Empowering Youth in Pakistan

Qaisar Roonjha

“If not me, then who?” That’s the question that has driven Qaisar Roonjha, MA SID’19, to create an organization to improve the lives of children in Pakistan—and to come to the Heller School to take his efforts to the next level.

Growing up in the rural, impoverished province of Balochistan as one of nine siblings, Roonjha attended poorly-funded public schools and witnessed the struggles of his fellow classmates. 

“Seeing how girls were discriminated against, and how young people were exploited politically—that was my motivation,” he says.  

That’s why he created Welfare Association for New Generation (WANG), a youth-led organization to empower youth across Pakistan, particularly girls. 

“A girl with an education is a revolution. A girl can change the life of her family with the power of education,” he says. 

WANG awards about 200 scholarships per year, and also runs two programs to help keep students in school to combat high attrition rates. One trains volunteers to go to students’ houses and take them to school each day. The other provides sports equipment and trains teachers to use sports as a way to engage students around leadership, fair play, hygiene, human rights and more.

“If school becomes more engaging for students, students won’t drop out,” he says. 

In addition to running WANG, Roonjha has worked with a number of international agencies, such as the UN Population Fund and Atlas Corps, as a freelance trainer and facilitator. He’s passionate about gender equality and reproductive rights—especially for transgender people. “They are very marginalized and need safe spaces,” he says.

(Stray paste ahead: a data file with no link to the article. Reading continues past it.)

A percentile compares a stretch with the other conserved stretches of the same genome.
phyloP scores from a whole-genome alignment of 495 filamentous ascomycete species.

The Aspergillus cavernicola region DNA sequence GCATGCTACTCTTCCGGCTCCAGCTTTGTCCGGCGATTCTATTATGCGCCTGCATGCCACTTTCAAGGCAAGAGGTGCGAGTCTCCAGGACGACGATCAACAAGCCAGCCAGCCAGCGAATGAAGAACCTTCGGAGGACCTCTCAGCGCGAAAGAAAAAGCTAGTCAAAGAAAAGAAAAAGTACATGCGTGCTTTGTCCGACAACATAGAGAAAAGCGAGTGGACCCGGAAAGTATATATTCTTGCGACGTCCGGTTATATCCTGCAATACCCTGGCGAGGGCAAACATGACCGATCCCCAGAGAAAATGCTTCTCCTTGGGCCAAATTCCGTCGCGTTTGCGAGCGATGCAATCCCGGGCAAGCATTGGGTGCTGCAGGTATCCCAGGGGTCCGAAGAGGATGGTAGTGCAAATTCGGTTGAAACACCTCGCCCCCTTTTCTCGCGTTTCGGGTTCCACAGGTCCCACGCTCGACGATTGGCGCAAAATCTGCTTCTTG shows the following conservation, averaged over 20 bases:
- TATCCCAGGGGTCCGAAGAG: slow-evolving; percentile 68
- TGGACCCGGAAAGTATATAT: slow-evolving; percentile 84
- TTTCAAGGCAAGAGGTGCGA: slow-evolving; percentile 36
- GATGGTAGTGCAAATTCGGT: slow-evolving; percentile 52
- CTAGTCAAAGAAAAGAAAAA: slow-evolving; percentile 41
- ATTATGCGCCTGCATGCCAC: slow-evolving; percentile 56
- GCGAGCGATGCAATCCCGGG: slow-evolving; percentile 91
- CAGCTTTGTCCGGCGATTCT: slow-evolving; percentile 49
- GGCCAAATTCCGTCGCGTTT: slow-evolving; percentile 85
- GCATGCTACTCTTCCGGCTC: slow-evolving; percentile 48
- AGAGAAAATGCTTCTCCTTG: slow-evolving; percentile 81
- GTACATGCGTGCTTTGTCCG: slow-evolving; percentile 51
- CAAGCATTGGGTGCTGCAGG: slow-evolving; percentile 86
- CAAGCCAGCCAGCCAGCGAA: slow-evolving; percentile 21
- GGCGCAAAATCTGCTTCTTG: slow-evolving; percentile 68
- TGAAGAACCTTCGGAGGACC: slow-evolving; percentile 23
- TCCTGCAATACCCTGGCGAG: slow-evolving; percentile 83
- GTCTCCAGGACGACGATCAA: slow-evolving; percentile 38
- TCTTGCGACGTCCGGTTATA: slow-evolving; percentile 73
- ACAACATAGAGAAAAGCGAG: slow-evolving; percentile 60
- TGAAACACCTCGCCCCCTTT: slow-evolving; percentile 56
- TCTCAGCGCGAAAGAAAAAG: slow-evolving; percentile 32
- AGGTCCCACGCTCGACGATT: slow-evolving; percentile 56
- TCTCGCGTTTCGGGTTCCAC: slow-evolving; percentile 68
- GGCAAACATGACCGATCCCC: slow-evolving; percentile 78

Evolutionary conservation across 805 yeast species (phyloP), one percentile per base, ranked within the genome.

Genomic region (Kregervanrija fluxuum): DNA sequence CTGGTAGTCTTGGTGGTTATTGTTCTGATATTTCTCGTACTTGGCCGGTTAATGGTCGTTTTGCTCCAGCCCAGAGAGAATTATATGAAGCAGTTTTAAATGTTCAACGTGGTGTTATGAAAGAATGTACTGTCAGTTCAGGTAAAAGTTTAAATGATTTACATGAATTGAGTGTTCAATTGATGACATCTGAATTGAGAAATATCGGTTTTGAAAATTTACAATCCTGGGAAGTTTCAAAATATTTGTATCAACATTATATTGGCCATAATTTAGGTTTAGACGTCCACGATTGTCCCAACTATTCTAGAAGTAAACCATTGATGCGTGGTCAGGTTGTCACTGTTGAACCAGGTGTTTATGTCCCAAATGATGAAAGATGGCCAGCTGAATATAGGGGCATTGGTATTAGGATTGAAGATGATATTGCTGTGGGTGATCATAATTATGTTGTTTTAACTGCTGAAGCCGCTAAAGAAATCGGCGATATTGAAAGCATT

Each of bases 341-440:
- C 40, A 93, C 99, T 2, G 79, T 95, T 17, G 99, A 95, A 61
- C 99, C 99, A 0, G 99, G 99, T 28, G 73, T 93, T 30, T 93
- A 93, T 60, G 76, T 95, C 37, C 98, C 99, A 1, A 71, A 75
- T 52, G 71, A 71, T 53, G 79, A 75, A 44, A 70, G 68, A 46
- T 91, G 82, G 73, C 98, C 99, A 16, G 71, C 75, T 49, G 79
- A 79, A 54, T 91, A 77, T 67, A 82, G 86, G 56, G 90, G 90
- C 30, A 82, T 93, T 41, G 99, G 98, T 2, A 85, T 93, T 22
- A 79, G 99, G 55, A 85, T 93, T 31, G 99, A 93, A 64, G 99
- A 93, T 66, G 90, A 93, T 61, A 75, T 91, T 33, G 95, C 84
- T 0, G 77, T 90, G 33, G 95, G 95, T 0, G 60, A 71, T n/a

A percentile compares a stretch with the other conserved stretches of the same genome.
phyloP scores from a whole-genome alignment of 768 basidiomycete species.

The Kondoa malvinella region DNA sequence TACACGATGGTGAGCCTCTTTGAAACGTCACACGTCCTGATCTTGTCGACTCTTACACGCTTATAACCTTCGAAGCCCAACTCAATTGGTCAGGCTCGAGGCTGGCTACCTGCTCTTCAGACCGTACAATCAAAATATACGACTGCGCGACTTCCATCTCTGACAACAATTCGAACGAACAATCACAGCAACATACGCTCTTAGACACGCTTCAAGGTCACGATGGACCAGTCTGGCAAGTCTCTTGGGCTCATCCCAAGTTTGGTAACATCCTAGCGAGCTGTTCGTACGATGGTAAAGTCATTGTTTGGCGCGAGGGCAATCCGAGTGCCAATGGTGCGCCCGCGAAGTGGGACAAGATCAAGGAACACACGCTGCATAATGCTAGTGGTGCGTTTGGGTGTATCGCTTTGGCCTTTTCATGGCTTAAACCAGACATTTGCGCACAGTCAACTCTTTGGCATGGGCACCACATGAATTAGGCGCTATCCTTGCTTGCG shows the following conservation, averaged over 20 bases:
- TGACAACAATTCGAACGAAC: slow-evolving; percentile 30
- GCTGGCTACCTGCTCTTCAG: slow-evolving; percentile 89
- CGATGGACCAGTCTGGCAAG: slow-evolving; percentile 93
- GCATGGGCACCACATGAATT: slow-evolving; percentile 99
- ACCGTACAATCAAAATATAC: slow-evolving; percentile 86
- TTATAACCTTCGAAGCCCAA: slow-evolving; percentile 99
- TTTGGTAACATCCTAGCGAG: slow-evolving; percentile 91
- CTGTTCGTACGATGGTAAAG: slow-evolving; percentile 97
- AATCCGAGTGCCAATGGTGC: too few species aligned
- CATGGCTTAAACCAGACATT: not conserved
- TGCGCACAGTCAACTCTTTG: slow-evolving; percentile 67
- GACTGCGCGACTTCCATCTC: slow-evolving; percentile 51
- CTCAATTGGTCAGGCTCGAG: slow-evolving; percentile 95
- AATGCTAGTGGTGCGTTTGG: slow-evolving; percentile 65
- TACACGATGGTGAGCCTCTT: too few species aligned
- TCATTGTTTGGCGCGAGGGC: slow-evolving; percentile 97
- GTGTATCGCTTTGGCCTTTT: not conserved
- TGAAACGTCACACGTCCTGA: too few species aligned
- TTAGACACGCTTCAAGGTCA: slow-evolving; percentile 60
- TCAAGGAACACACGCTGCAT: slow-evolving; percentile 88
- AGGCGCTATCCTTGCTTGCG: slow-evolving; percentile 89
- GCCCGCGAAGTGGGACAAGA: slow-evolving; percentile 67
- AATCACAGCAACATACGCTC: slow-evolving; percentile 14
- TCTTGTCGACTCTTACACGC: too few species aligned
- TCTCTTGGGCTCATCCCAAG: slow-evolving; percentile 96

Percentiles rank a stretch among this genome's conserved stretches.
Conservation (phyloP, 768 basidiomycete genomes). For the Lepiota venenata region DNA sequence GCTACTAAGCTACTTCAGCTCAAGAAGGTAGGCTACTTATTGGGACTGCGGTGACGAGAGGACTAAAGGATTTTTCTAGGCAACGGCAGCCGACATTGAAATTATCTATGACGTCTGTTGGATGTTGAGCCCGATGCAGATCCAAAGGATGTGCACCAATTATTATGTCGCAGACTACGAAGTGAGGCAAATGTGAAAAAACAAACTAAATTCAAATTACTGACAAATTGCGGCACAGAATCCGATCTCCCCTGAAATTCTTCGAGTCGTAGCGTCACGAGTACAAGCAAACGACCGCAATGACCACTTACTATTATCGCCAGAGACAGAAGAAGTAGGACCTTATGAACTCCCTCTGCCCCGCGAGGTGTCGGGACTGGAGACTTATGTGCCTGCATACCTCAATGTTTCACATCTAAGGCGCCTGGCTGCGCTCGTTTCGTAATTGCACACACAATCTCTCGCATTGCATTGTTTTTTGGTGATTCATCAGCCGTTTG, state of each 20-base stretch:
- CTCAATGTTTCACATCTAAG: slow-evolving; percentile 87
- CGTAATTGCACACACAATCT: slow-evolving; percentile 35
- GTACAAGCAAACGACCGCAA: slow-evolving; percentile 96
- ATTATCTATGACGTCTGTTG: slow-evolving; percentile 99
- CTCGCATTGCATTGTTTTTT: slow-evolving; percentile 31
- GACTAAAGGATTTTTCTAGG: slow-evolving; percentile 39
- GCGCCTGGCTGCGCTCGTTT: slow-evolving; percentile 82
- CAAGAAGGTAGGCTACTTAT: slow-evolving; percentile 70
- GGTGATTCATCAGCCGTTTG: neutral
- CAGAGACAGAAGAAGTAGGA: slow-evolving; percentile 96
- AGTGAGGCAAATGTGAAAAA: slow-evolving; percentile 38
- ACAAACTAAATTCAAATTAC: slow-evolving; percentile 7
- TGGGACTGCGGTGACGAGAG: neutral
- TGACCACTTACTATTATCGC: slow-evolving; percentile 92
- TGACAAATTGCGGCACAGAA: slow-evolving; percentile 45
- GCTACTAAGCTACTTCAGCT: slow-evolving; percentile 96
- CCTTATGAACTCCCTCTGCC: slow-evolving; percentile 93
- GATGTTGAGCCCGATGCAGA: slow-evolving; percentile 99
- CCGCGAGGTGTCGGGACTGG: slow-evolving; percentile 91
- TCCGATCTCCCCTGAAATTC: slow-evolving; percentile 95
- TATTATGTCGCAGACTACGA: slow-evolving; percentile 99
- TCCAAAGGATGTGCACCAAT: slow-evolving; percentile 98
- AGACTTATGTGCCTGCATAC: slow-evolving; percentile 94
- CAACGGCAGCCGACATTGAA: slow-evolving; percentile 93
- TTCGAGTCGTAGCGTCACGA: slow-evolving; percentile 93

As his work took him across Pakistan and to Europe, Roonjha decided that he wanted to pursue a degree at a foreign university to broaden his perspective. He picked Heller for its social justice focus and international reputation, where he’s now wrapping up an accelerated one-year MA in sustainable international development.

“Heller helped me to understand the theories behind what I was doing in my work,” he says, including writing grant proposals, budgeting and donor relations. 

Another reason he chose Heller was for its international network. Roonjha attributes much of his success to his ability to build connections, and his classmates and professors didn’t disappoint.

“You meet a lot of inspiring people and you learn the way they have done things in their own countries,” he says. “I now understand the problems in Nigeria, the challenges to young people in America, the struggles around gender identities in India. That’s critical as an international development sector professional.”

Students participating in WANG activities in Pakistan
Students participating in WANG activities in Pakistan
Students participating in WANG activities in Pakistan